As the climate crisis looms over our collective future, consumers, investors and executives alike are asking what can be done to curb the corporate world's carbon footprint. With that in mind, Salesforce on Wednesday announced a new cloud service that aims to bring some carbon accountability to the enterprise.
The new Salesforce Sustainability Cloud, currently in beta with customers, is designed to help organizations track, analyze and report reliable environmental data. Customers can track KPIs like renewable energy use, overall energy consumption and carbon emissions over time. With this kind of data in hand, organizations can demonstrate to their own customers and investors how they're attempting to limit their carbon emissions. They could also gain insights to drive carbon-cutting plans across the business, Salesforce says.
The platform uses Salesforce Einstein Analytics to surface relevant data and create dynamic reports and dashboards, for audit purposes or executive engagement. It's expected to be generally available by December.
"At Salesforce, we've always believed business is the greatest platform for change. Addressing climate change with speed and at scale is critical to see a turning point by 2020," Suzanne DiBianca, chief impact officer and EVP of corporate relations at Salesforce, said in a statement. "Businesses must work together to be the greatest force for climate transformation the world has ever seen."
Salesforce is rolling out the Sustainability Cloud ahead of Climate Week NYC, which is taking place in New York alongside the UN General Assemby and the UN Climate Action Summit. On Saturday, Salesforce plans to participate in the first-ever UN Youth Climate Summit to support young leaders who are pushing for climate action.
As a headline sponsor of Climate Week NYC, Salesforce is also announcing a series of new sustainability commitments. It's one of multiple organizations, for instance, that has committed to set 1.5°C science-based emissions reduction targets aligned with a net-zero future. The company is also giving a $250,000 grant to EcoRise, a K–12 school-based nonprofit, to expand environmental STEM education programming in New York City schools.
Several other major tech companies have also adopted sustainability goals. Earlier this year, for example, Microsoft said its data centers will run on 60 percent renewable energy by 2020. To curb its emissions, Microsoft has had an internal "carbon tax" in place since 2012 that puts the onus on individual business divisions to cut their own carbon footprint.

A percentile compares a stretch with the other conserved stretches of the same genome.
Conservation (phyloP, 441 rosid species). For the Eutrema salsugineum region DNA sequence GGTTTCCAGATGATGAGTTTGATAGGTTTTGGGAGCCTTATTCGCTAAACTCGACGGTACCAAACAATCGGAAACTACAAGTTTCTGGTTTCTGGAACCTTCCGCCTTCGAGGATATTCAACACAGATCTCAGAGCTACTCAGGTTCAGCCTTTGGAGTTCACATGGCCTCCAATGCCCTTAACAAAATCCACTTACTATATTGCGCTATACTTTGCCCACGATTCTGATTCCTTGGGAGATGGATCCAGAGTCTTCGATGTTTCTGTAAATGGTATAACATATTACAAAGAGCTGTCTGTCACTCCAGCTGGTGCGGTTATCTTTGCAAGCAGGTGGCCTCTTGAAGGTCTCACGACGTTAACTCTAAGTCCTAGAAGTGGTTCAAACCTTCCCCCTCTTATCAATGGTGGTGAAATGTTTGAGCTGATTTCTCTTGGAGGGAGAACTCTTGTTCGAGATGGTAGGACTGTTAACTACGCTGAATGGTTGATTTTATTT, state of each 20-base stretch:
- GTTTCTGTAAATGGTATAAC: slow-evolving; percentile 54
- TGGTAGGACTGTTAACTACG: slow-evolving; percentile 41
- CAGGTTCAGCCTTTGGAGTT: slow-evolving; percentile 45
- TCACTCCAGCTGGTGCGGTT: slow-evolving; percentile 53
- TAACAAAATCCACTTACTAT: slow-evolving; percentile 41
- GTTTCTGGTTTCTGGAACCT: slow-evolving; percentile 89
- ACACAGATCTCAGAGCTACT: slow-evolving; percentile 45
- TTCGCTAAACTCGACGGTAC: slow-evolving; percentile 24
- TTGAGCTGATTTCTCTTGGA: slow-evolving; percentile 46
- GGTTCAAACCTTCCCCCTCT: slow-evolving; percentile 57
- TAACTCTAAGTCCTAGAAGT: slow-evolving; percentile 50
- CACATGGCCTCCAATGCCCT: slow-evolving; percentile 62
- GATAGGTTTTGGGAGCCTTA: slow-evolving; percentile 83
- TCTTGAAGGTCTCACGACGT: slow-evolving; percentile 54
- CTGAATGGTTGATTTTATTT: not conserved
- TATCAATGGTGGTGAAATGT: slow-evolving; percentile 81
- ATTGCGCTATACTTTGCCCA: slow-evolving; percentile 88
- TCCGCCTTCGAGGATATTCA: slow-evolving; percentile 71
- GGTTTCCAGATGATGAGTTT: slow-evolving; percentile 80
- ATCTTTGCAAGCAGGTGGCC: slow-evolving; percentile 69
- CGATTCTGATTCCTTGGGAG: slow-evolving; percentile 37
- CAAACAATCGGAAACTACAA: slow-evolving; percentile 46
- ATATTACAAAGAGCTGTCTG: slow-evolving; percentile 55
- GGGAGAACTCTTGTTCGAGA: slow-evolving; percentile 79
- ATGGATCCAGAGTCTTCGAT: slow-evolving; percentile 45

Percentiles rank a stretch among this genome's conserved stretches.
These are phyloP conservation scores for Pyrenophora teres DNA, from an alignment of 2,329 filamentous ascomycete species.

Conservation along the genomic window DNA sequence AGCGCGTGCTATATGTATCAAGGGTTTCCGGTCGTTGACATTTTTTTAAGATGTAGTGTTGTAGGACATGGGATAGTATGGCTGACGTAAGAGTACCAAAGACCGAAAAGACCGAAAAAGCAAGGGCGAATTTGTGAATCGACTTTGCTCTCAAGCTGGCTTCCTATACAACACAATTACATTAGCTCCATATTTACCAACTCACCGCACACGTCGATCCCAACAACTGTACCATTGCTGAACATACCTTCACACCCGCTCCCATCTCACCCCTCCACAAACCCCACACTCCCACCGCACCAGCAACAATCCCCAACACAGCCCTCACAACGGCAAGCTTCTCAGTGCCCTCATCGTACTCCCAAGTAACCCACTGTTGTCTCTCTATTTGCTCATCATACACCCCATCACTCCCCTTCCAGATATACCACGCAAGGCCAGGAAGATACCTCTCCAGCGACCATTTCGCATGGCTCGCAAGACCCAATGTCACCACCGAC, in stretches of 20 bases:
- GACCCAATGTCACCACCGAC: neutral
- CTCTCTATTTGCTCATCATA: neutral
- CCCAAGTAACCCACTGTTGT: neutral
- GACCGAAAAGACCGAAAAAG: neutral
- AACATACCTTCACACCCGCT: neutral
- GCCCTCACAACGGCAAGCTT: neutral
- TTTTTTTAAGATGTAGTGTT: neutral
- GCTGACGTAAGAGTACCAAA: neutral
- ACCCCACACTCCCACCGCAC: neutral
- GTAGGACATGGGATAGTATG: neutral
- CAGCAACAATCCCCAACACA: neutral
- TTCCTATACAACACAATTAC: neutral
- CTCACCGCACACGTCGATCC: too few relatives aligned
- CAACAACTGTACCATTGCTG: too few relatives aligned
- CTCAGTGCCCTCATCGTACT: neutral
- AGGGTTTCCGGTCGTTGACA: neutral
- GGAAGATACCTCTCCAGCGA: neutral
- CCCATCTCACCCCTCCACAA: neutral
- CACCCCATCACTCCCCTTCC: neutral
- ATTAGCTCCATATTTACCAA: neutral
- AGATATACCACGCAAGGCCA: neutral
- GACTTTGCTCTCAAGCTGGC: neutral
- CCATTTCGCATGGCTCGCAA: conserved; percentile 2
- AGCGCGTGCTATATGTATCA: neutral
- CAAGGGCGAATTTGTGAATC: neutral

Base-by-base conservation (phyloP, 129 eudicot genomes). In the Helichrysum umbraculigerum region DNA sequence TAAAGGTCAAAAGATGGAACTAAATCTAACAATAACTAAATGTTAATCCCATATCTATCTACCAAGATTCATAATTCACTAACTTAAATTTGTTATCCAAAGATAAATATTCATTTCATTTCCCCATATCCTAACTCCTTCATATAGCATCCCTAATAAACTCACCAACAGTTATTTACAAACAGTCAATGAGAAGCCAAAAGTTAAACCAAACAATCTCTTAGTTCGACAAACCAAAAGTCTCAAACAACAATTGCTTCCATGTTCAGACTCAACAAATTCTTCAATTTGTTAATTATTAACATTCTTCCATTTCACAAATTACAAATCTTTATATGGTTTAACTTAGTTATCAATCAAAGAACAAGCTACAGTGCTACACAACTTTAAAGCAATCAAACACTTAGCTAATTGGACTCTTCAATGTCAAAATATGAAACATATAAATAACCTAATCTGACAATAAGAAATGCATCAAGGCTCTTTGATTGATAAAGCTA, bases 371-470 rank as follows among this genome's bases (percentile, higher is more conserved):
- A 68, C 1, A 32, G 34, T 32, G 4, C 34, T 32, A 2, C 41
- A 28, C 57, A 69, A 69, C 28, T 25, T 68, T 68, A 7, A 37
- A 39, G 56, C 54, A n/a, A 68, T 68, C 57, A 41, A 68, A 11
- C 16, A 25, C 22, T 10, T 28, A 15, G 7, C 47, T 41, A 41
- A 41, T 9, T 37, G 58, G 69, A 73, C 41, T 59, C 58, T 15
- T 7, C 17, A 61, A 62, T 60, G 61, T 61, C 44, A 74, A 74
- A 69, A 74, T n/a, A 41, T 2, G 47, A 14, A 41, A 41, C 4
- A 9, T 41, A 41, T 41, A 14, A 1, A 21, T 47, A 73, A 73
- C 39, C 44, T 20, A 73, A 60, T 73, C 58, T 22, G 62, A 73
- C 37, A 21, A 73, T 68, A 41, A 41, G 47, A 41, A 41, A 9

Meanwhile, Google last year began purchasing more energy from wind and solar farms than the electricity its global operations use. Amazon continues to expand its renewable energy projects and reached a 50 percent renewable energy target in 2018. Apple claimed to be operating on 100 percent renewable sources in 2018 and is trying to clean up its supply chain as well.
At the same time, workers at these big tech companies are demanding even more. Employees from Amazon, Google, Microsoft and Facebook are all expected to stage a walkout on Friday for "climate justice." They have specific demands -- the Amazon workers, for instance, want the Seattle-based company to commit to zero emissions by 2030 and pilot electric vehicles in communities most impacted by pollution.
Concern over climate change isn't just impacting the tech industry. As Salesforce's new platform suggests, people across the enterprise are questioning their practices and how climate change will impact them.
In a global KPMG survey released earlier this year, CEOs cited climate change as the top risk to their organization's growth. Meanwhile, global sustainable investing grew to more than $30 trillion in 2018, a 34 percent increase in two years, Salesforce says.
Prior and related coverage:
- These 10 technologies are most likely to help save planet Earth
- NC State Uni and Lenovo adapting to climate change with artificial intelligence
- Data breaches, cyberattacks are top global risks alongside natural disasters and climate change
- IBM using AI to help prevent Australia's beaches from washing away
- Microsoft's green plan: Our data centers will run on 60% renewable energy by 2020